There is SO much to think about when starting a business, and I needed a few doses of reality as I slogged forward. Carol has been extremely helpful, and now I feel a lot better about what I'm doing, and, on top of that, I have a great new friend, because she also happens to be a good and caring person to boot.
So it was with great interest that I recently read her latest book, "The Entrepreneur Equation". The book is a wonderful distillation of all that advice she has given over the years, well sequenced and organized. It really is essential reading for any would-be entrepreneur, because it really "lays it all out there" - all the hurdles and "screens" that one has to jump and pass through to conceive, plan, fund, staff, model, manage and execute (just to name a few) a new business.
The crux: Just because you think you CAN be an entrepreneur, that doesn't mean you SHOULD be one, until you answer all the right questions.
I'll pass along just a few of the examples of those "right questions" in the book that "got" me (and made me reach for the yellow highlighter):
* Are you going to create a "salable" business, rather than a "jobbie" (a hobby disguised as a business) or a "Job-Business" (a one person business that isn't scalable)? There's a great chart in the book that breaks this down perfectly.
* How are you with your personal finances? Because if you can't manage your own finances, then "you shouldn't be an entrepreneur trying to manage a business (and implicitly, the business's finances)". That one really made me think (as I stared at my unbalanced checkbook).
* Are you willing to put in a LOT of hard work and practice? The "Secret" of success is not just a great idea, a positive attitude, and venture funding. A lot of us are so impatient when it comes to this - we want instant success. But it's rarely so.
* Are you a "Santa or an Elf"? That is, are you better at giving direction, or taking direction? If you are the latter, it will be very, very hard to run a business on your own.
* Are you "too smart for your own good"? That is, you can't give up control over anything because "nobody can do it better than you"? Carol has quite an interesting take on this one. And boy, it made me look in the mirror (thanks Carol).
I highly recommend this book to anyone even remotely thinking about starting their own business - it's a great reality check that covers all the bases.
7 of 9 people found the following review helpful
on June 11, 2012
If you need assistance building doubt or reasons not to take action, Ms. Roth's book is just the thing. While it is certainly wise to examine different perspectives prior to embarking on a new venture, The Entrepreneur Equation seems to be a treatise on why the odds are against you, why you shouldn't even try. Ms. Roth reminds us, repeatedly, that many, many more businesses fail than succeed. Indeed, early in the book we are asked "Why would so many people risk their time, money and effort in a journey with such low odds of success?"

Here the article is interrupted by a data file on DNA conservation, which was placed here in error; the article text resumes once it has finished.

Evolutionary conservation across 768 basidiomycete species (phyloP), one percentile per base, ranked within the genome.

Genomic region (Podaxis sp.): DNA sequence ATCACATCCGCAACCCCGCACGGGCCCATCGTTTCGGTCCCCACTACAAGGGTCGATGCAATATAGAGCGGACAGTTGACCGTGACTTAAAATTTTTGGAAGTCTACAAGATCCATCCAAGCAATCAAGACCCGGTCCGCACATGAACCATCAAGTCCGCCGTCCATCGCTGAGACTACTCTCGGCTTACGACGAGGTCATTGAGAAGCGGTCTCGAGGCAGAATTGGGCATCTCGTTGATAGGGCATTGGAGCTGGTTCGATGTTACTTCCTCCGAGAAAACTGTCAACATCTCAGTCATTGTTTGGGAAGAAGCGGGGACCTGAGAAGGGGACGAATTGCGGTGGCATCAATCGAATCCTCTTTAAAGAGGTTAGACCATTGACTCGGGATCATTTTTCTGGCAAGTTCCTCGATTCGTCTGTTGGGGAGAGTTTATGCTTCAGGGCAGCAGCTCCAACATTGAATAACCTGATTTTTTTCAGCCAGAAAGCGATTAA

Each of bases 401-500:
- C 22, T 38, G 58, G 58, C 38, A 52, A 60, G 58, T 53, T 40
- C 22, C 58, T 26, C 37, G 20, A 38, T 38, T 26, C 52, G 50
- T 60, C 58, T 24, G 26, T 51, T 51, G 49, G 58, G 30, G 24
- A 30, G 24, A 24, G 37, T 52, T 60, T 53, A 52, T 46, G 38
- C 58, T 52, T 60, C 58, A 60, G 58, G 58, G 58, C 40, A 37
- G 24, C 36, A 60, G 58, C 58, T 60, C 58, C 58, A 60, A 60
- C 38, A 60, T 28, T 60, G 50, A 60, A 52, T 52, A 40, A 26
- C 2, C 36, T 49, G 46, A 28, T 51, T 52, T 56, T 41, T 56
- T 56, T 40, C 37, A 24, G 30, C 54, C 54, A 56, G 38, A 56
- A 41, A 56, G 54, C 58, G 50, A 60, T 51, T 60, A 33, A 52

A dose of realism is healthy, but this book struck me as pure negativity.
6 of 8 people found the following review helpful
on October 28, 2011
Running a business is hard. Really hard. No, really, and there are apparently no rewards to it. Ever. At least according to this book.
Let me start by saying that this is a great book for someone considering going into business who has no experience, knows no one who runs a business, or who has starry-eyed visions of how awesome it would be.
I already have a business. I read in a review that this is great even for existing business owners. In my case, it was just depressing. I get that it is hard because I'm living it. The points in this book about the myriad difficulties of running a business are valid. I do think they are expanded and stretched beyond necessity to make a point, and it gets repetitive, chapter after chapter, to hear that it sucks. A lot. Really.
Really? There are no upsides? I did not see a single mention of the rewards in this book, unless they were mocked as "yeah, right, in your imagination maybe" or "that's about as likely to happen as winning the lottery."
It would have been nice to hear the author's perspective on who she thinks *should* become an entrepreneur. There is none of that in here, just a whole lot of no.
The take-home message: if you have a regular job, don't even think of leaving it. If you don't, go get one. In my case, I am one of the many "accidental entrepreneurs" to come out this recession, and while it has been a hard road, it is better than the other options I had. This book left me feeling stupid for even going into this business (which is working out ok, as I am trying to stay focused on the rewards I do get), and offers no information whatsoever for existing entrepreneurs - except "go get a regular job."
9 of 12 people found the following review helpful
on October 22, 2012
I find Ms. Roth amusing. Great claims are made by her about raising venture capital and doing M&A deals in Chicago. The strange thing is that no one in these circles seems to have heard of her or any deals that she's been involved in. I have Googled her and have not been able to find anything supporting her claims. Perhaps Google had a few down days where it wasn't working up to par?
8 of 11 people found the following review helpful
on September 30, 2012
Don't waste your time with this nonsense.
If you are considering being an entrepreneur, or are a business owner SPEND YOUR MONEY ON OTHER BOOKS.
The author consistently reminds you that owning your business is not worth your time and pushes the consensus that you should just be an employee. It's like she is advocating the reader to just give up and go work for a corporation, almost to the point where it in itself is a paid plug.
Miss Roth, should be ashamed of herself, she consistently projects a negative tone throughout the book and her obvious insecurities are highlighted through referenced experiences.
Someone with so much knowledge, you would expect to give advice on successes to a business or elements/traits, which she has picked up in her life. Experiences that she has come across, where a decaying business has turned its fortune around, and the guiding factors behind it.
Save your time and money, pick up a book by a successful entrepreneur.